Ascough Outlines Her Campaign Against Impeachment

 
 

Katie Ascough has spoken to the University Observer about her plans to campaign for a No vote in the upcoming impeachment referendum. This is the second of two articles about a recent email exchange with Ascough. The first article can be read here.

Ascough outlines her wishes to make campus “student-friendly,” to continue fighting for education, accomodation, and microwaves.

Ascough says she initially decided to run to be President of UCDSU “because I believed I had something to bring to UCD students. I genuinely loved campaigning, talking to people, thinking up ideas and setting goals to make UCD a better, more student-friendly place.”

She states “I believed I was a capable President, and I believed I could deliver in fighting for our right to afford college, to have better facilities on campus, and to develop a diverse and dynamic community.” Adding that “I still believe all those things.”

Ascough says that being a female president raises some “unique challenges.” “In complete honesty, leading an all-male sabbatical team has been a particular challenge. There have been several instances in which I felt it takes extra effort to have my decisions respected; however, there are many tough decisions that a President has to make in any Students’ Union, and it’s not always possible to have the full team behind you on every decision you make.” Some disagreement has been clear among the sabbatical team when the other sabbatical officers did not agree with Ascough’s decision to remove illegal abortion information from the Winging It in UCD handbooks.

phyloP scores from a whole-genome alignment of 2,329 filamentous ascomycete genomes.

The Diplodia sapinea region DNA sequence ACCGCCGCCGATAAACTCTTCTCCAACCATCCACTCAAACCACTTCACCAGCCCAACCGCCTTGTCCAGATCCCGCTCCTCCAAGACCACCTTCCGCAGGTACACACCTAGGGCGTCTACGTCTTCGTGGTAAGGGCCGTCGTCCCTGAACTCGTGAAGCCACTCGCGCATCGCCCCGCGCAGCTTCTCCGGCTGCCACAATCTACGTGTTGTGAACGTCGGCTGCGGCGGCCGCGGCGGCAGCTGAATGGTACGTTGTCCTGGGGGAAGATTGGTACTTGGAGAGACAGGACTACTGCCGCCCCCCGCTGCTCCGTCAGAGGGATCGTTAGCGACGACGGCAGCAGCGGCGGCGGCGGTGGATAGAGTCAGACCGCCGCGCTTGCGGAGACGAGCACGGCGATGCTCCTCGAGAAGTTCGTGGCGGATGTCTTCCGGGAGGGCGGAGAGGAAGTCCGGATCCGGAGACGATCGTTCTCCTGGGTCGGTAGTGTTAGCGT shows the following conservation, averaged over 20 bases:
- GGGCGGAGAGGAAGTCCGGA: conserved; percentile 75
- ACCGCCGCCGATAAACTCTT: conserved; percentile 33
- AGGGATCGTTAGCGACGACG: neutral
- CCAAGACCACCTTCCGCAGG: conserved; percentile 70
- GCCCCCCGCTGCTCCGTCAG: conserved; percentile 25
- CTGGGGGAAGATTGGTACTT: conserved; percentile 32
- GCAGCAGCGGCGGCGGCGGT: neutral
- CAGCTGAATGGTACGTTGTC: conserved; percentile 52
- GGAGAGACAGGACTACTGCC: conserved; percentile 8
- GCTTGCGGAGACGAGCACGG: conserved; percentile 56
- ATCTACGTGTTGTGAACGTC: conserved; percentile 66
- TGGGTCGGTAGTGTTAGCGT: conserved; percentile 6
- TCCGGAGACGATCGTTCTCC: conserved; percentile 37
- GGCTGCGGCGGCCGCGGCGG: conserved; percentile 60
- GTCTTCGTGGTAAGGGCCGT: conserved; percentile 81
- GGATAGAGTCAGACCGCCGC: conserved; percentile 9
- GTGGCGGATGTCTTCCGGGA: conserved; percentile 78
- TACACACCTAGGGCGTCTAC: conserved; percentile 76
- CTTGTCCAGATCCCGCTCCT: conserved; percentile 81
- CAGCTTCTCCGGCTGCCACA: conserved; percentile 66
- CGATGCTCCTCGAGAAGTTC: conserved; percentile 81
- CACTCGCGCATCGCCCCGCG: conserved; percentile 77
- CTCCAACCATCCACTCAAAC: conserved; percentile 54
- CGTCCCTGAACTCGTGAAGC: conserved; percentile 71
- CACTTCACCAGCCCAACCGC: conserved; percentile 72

Ascough sees her campaign as a chance to engage with UCD students. “Though I have had to put several SU projects on hold, this referendum has given me the opportunity to get out there and talk to students for the next two weeks, and I am really looking forward to that part of the campaign.”

Ascough says that she will try particularly to dispel rumours “surrounding my decision to illegally distribute abortion information on UCDSU’s Winging It handbook.” Ascough claims that she did not know that the information initially published in the handbooks was illegal despite it being published last year in full knowledge of its illegality. Other sabbatical officers have also stated that they knew that the information was illegal. The reprinted handbooks still contain information on how to illegally remove a clamp from a car.

She adds that “Another objective will be to highlight the many achievements of UCDSU so far this year, and showing students the effectiveness and hard work from the last four months of my presidency.” UCDSU has recently faced criticism for the postponing of Mental Health Week. The SU was, however, praised for the large turnout at the March for Choice. Though UCD is mandated to support making PrEP available in Ireland there was no advertising from the students’ union about the recent protest for PrEP. The March for Education also had a disappointing presence from UCD. The SU President is not the only person handling these events, but is the CEO and spokesperson of the union.